Cowley, Abraham . The Third Part of the Works of Mr. Abraham Cowley
Being his Six Books of Plants
Electronic Text Center, University of Virginia Library
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THou neither leaf nor stalk, nor root can'st show;
How, in this pensile posture dost thou grow?
Thou'rt perfect Magick; and I cannot now
Those things you do, for Miracles allow;
Those wonders, if compar'd to you, are none;
Since you yourself are a far greater one.
To make the strength of other Herbs thy prey,
The Huntress thou thy self for Nets dost lay,
Live Riddle! He that would thy mysteries
Unfold, must with some Oedipus advise. 400
No wonder in your Arms the Plants you hold,
Thou being all Arms must them needs so infold. [Latin: 380]
For thee large threads the fatal Sisters spin,
But to your work nor woof nor web put in.
Hence 'tis, that you so intricately twine
About that plant  which yields so long a line.
Oh! Spouse most constant to a Plant most dear, [image]
Than whom no Couple e'er more loving were.
No more let Love of wanton Ivy boast,
Her kindness is th'effect of nought but Lust.
Another she enjoys; but that her Love
And she are Two, many distinctions prove. 32
Their strength and leaves are different, and her fruit
Puts all the Difference beyond dispute.
The likeness to the Parent does profess,
That She in that is no Adulteress.
Her root with different juices is supply'd,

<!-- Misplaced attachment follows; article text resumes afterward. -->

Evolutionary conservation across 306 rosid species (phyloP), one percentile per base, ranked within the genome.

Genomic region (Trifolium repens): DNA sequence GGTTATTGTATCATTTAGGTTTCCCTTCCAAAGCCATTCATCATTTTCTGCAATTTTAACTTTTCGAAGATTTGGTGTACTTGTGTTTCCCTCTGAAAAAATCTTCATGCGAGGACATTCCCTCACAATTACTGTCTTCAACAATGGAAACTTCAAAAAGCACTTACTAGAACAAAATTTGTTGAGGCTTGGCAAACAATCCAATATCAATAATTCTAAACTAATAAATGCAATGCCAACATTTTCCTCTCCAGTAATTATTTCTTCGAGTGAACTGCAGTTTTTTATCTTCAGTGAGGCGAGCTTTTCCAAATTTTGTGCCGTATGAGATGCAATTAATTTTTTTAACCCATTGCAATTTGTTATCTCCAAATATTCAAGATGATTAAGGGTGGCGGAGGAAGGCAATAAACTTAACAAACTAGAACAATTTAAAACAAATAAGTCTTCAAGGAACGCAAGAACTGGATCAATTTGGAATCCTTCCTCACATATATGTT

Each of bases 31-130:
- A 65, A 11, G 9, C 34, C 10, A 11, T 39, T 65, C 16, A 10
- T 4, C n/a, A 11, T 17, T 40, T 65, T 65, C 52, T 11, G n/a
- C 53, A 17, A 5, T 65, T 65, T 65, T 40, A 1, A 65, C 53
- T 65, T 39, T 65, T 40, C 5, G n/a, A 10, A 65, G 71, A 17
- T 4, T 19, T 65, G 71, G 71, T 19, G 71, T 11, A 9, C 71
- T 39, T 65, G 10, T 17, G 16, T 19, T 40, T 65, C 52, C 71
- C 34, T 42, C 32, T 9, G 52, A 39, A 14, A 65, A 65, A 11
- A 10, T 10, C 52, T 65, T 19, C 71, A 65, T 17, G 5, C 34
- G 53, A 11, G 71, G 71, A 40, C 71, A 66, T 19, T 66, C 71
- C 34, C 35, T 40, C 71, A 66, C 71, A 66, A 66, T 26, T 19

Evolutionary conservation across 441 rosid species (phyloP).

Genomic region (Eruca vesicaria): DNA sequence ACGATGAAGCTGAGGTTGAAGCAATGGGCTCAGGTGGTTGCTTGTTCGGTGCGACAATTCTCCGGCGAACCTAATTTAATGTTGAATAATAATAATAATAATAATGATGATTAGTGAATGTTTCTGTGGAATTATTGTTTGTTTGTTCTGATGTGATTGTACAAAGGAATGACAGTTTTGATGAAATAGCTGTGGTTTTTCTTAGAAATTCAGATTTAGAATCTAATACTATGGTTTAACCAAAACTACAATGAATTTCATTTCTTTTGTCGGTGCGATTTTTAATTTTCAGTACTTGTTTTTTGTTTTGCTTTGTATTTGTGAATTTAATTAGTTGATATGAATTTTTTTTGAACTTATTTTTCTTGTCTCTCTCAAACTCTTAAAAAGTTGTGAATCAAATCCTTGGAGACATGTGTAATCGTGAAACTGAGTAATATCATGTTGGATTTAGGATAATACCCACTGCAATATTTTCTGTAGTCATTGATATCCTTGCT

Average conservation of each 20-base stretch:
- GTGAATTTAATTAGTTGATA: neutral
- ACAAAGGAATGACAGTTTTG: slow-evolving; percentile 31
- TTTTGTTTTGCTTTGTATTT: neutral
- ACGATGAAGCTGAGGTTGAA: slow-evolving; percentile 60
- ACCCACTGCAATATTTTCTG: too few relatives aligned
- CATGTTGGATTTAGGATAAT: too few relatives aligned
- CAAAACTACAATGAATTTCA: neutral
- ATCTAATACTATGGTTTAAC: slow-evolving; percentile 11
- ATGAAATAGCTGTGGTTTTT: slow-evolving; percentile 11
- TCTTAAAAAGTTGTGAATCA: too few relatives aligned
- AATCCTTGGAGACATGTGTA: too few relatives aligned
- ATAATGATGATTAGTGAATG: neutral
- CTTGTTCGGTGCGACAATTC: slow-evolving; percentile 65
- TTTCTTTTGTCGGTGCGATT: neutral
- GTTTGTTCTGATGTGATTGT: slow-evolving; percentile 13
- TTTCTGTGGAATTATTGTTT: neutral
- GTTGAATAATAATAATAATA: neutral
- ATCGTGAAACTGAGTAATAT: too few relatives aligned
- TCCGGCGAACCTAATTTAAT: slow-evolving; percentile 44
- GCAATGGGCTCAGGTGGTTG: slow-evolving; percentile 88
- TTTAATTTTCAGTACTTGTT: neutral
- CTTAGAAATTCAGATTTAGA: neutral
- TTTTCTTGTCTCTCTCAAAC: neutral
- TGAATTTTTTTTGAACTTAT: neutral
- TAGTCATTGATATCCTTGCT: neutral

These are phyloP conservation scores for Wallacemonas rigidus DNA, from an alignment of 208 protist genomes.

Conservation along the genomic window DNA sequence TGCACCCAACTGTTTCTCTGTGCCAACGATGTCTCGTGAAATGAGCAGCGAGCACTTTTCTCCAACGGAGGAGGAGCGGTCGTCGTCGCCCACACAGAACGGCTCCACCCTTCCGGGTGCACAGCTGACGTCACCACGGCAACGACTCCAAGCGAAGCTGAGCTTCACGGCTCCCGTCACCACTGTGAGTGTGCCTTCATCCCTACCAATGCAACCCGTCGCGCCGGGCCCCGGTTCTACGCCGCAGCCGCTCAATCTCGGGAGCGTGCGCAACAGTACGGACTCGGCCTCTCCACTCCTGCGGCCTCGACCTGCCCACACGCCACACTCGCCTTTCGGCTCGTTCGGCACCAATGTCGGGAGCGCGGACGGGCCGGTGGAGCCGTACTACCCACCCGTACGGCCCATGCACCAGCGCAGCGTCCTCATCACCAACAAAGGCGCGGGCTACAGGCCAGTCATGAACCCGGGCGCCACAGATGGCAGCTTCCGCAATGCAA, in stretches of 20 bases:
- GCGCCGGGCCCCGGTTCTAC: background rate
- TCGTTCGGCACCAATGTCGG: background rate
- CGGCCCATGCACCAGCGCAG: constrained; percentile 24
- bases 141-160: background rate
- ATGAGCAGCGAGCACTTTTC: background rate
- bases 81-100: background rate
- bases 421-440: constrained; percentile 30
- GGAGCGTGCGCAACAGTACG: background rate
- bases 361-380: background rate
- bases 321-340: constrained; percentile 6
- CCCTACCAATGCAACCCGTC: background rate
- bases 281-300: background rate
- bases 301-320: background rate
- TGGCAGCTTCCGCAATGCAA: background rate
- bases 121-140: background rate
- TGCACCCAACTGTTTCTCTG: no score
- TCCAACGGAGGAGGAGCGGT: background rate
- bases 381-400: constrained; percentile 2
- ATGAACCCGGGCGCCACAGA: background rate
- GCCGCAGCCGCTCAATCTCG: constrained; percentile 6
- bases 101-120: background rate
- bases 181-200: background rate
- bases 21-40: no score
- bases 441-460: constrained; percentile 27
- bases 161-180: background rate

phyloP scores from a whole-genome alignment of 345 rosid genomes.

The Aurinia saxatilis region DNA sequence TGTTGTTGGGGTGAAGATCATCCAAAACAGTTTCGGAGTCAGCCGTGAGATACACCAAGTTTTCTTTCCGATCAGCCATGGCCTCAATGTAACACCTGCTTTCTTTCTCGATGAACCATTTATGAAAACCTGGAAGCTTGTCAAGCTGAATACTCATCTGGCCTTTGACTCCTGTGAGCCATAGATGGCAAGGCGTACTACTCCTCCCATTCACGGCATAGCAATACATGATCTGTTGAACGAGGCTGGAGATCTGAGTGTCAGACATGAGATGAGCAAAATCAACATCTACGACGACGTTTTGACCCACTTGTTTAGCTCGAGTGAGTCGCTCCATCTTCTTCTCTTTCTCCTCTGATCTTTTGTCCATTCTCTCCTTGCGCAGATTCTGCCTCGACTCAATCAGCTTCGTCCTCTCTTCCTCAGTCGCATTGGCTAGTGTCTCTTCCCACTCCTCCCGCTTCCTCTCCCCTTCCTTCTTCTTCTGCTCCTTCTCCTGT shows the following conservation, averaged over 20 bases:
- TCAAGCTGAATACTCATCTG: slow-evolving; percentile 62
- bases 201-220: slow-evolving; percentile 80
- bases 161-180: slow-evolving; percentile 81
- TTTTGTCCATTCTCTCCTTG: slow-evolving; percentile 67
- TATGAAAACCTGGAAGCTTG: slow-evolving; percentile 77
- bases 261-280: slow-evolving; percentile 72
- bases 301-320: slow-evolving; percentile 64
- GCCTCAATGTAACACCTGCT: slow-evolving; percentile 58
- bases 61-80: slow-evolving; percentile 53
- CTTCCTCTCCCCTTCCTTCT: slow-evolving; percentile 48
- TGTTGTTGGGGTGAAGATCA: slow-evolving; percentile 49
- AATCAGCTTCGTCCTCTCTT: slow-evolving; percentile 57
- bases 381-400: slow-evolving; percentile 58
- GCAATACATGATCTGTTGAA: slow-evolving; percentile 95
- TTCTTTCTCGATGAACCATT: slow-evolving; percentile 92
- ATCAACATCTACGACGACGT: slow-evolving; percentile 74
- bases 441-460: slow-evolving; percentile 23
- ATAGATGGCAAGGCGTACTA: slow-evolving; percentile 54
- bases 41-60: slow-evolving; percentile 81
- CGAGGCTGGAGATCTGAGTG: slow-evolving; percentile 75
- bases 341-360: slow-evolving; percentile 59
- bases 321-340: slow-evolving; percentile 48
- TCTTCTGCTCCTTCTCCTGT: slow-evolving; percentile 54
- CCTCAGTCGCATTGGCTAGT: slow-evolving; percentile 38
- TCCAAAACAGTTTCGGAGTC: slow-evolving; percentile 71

And She her Maiden name bears though a Bride.
But Dodder on her Spouse depends alone,
And nothing in her self can call her own. 420
Fed with his juice, she on his stalk is born,
And thinks his Leaves her head full well adorn.
Whe'r he be, She loves to take his Name,
And must with him be every way the same. [image] [Latin: 400]
Alceste and Evadne thus enflam'd
Are, with some others, for their passion, fam'd.
So, Dodder, for thy husband Flax thoud'st die
I guess; but may'st thou speed more luckily.
This is her living passion; but she grows
Still more renown'd for kindness, which she shows
To mortal Men, when she 'as resign'd her breath;
For She of them is mindful even in Death.
The Liver and the Spleen most faithfully 33
Of all oppressions she does ease and free.
Where has so small a Plant such strength and store
Of Virtues, when her Husband's weak and poor?
Who'd think the Liver shou'd assistance need,
A noble part, from such a wretched Weed?
Use therefore little things; nor take it ill
That Men small things preserve; for less may kill. 440
 The Ivy is always call'd Ivy, whatsoever it cleaves to: but this Herb takes the name from the Plant on which it hands, with whom also it partakes its Virtues, as Epithymum, Epilinum, Epiurtica, etc.
 Concerning its manifold Virtues, consult Heurnius and Fernelius.